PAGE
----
That constellation of information known as Big Data can be a sight to behold.
Adam Frank of NPR's 13.7 blog explains Big Data as "the ability to understand (and control) a seemingly chaotic world on levels never before imagined."
Big Data is like gathering digital dust, says New Yorker tech blogger Gary Marcus. "It's a very valuable tool," he says, "but it's rarely the whole solution by itself."
"We've got more powerful processors. The cost of memory gets less. The cost of storage gets less. And also, a lot more data is being created," he tells NPR's Jacki Lyden on weekends on All Things Considered. "Everything from social media sites, to buying things online with e-commerce, to simulations going on in companies' medical facilities. Everyone is creating more and more information."
Marcus says "Big Data" versus just "data" is really a matter of magnitude. But he says that's important because quantity can actually make a difference in the story the data tells.
Here's the catch: While Big Data can uncover correlations between data points, it doesn't reveal causation. Sometimes, that doesn't really matter, but other times, it might in ways we're not always aware of.
For instance, the city of Boston developed a smartphone app called Street Bump to track potholes. "It passively collects GPS data and accelerometer data so it can report when you drive over potholes," Kate Crawford, a researcher for Microsoft Research and visiting professor at MIT, tells Lyden.
The thing is, not everyone bouncing around on bad roads has a smartphone or the app, for that matter to help gather the data.
"And indeed, this maps very closely around how rich a particular neighborhood is and what the ages of the people who live in that neighborhood [are]," Crawford says.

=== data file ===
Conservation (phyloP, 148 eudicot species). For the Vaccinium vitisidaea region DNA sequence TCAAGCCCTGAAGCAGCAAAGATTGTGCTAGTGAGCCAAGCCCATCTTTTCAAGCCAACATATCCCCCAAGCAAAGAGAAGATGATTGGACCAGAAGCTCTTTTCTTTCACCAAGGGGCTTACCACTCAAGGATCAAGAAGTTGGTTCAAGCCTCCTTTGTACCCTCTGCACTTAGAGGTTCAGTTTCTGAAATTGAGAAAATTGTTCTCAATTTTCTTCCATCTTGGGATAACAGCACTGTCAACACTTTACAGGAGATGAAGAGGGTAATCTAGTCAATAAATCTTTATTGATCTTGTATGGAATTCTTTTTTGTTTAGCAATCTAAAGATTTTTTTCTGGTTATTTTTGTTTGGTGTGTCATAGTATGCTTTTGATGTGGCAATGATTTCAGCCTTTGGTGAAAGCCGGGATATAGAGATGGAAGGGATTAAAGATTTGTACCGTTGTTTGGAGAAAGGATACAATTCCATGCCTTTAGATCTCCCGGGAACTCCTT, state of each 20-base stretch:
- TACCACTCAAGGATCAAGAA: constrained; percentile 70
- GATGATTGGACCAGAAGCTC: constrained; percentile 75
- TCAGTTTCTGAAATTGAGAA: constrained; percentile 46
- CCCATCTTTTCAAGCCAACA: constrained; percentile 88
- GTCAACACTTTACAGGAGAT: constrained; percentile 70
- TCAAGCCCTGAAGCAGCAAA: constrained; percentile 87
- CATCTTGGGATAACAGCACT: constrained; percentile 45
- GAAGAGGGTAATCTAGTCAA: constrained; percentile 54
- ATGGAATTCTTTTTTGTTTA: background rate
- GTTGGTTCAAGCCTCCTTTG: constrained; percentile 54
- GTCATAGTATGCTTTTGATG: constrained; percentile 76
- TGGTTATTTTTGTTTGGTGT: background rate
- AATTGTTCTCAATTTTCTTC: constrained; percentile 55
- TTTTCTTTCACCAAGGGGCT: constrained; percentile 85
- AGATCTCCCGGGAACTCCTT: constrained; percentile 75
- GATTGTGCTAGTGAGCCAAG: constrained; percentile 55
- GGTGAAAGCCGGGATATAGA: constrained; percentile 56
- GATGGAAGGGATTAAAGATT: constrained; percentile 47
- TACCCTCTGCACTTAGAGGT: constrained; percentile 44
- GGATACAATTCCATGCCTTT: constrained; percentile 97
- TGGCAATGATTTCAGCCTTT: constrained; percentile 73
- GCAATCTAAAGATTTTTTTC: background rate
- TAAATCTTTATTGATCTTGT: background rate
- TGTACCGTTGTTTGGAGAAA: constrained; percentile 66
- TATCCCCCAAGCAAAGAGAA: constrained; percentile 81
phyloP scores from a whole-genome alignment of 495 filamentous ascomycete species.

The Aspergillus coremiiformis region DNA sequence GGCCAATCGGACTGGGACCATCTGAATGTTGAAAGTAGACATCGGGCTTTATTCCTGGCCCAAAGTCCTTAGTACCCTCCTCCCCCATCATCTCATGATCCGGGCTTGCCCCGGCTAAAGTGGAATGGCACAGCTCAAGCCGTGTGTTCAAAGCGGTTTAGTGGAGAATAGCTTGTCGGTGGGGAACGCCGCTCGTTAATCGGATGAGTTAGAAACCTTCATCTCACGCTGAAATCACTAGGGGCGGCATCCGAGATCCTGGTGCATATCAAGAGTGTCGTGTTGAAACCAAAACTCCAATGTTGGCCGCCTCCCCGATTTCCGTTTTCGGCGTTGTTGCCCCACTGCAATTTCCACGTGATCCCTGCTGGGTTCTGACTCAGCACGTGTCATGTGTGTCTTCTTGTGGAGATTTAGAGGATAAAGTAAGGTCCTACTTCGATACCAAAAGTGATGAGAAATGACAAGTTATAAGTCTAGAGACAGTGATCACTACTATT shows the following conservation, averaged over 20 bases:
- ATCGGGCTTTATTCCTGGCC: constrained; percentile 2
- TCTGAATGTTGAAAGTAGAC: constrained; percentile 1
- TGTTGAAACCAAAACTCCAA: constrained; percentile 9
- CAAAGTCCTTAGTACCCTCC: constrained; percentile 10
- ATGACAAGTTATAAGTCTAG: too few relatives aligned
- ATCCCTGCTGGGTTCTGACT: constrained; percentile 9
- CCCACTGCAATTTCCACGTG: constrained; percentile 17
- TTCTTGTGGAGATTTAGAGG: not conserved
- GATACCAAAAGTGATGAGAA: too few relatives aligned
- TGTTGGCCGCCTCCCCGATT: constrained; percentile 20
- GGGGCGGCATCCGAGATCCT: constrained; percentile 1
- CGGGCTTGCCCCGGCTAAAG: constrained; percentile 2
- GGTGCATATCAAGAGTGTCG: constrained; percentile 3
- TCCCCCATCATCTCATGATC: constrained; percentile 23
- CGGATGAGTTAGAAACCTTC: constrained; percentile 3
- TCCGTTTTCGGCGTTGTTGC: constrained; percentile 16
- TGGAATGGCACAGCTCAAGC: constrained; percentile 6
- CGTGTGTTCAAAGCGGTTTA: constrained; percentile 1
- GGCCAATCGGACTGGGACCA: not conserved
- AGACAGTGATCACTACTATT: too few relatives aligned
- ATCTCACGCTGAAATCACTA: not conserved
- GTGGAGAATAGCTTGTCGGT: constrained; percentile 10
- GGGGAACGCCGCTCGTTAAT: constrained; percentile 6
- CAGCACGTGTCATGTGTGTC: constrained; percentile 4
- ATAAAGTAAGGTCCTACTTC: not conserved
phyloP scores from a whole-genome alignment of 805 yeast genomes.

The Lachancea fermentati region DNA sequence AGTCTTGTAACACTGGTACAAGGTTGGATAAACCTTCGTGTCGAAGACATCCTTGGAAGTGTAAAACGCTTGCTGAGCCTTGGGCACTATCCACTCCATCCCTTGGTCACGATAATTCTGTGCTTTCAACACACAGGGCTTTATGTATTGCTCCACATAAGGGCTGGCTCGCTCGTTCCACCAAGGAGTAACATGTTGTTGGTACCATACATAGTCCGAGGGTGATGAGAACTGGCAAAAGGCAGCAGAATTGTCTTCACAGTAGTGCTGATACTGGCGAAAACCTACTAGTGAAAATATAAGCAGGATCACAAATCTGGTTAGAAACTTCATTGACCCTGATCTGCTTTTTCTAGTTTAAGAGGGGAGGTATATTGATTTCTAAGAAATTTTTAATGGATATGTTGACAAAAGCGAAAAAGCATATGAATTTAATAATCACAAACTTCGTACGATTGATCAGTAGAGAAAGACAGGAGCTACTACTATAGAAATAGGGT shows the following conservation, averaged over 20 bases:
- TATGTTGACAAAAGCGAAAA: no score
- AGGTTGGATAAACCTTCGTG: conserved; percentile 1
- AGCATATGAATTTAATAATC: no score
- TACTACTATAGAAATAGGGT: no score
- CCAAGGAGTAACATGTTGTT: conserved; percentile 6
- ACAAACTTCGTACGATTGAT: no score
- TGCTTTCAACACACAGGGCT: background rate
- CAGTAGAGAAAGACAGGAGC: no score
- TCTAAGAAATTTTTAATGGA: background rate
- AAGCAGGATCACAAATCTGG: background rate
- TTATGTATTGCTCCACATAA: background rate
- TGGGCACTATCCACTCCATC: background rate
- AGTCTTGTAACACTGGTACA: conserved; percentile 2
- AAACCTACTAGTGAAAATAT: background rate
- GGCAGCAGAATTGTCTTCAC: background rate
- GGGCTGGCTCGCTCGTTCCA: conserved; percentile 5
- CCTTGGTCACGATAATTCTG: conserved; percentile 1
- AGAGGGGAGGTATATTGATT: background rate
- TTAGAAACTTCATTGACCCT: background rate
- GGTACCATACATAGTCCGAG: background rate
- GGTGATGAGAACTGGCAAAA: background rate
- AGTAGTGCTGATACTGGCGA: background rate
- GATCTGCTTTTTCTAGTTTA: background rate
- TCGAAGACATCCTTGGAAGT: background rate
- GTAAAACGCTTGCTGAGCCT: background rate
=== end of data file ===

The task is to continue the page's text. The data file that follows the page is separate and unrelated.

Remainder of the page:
She says the ethics get tricky with that sort of skewed data. The city is trying to address the discrepancy by working with academics. But Boston isn't the only city taking on such projects. The Wall Street Journal reports on an initiative in New Jersey to manage traffic.
To summarize the tension around Big Data, New York Times reporter Steve Lohr quotes Albert Einstein: "Not everything that counts can be counted, and not everything that can be counted counts."
Lohr, who writes about Big Data and privacy, tells Lyden he's more concerned about what the data gets wrong than how much is revealed about us.
"The real danger for most of us is discrimination by statistical inference," he says.
Remember when you searched for "deep fryer" online for your cooking class? Well that action could now be associated with unhealthy behavior, and the nuance gets lost.
It's not just online tracking consumers should be wary of, Lohr says. Credit cards, for example, store a lot of information that you might not think of. His advice:
"Put the health club membership on the credit card, but your visits to the liquor store should be in cash because those things will follow you in ways you don't know now."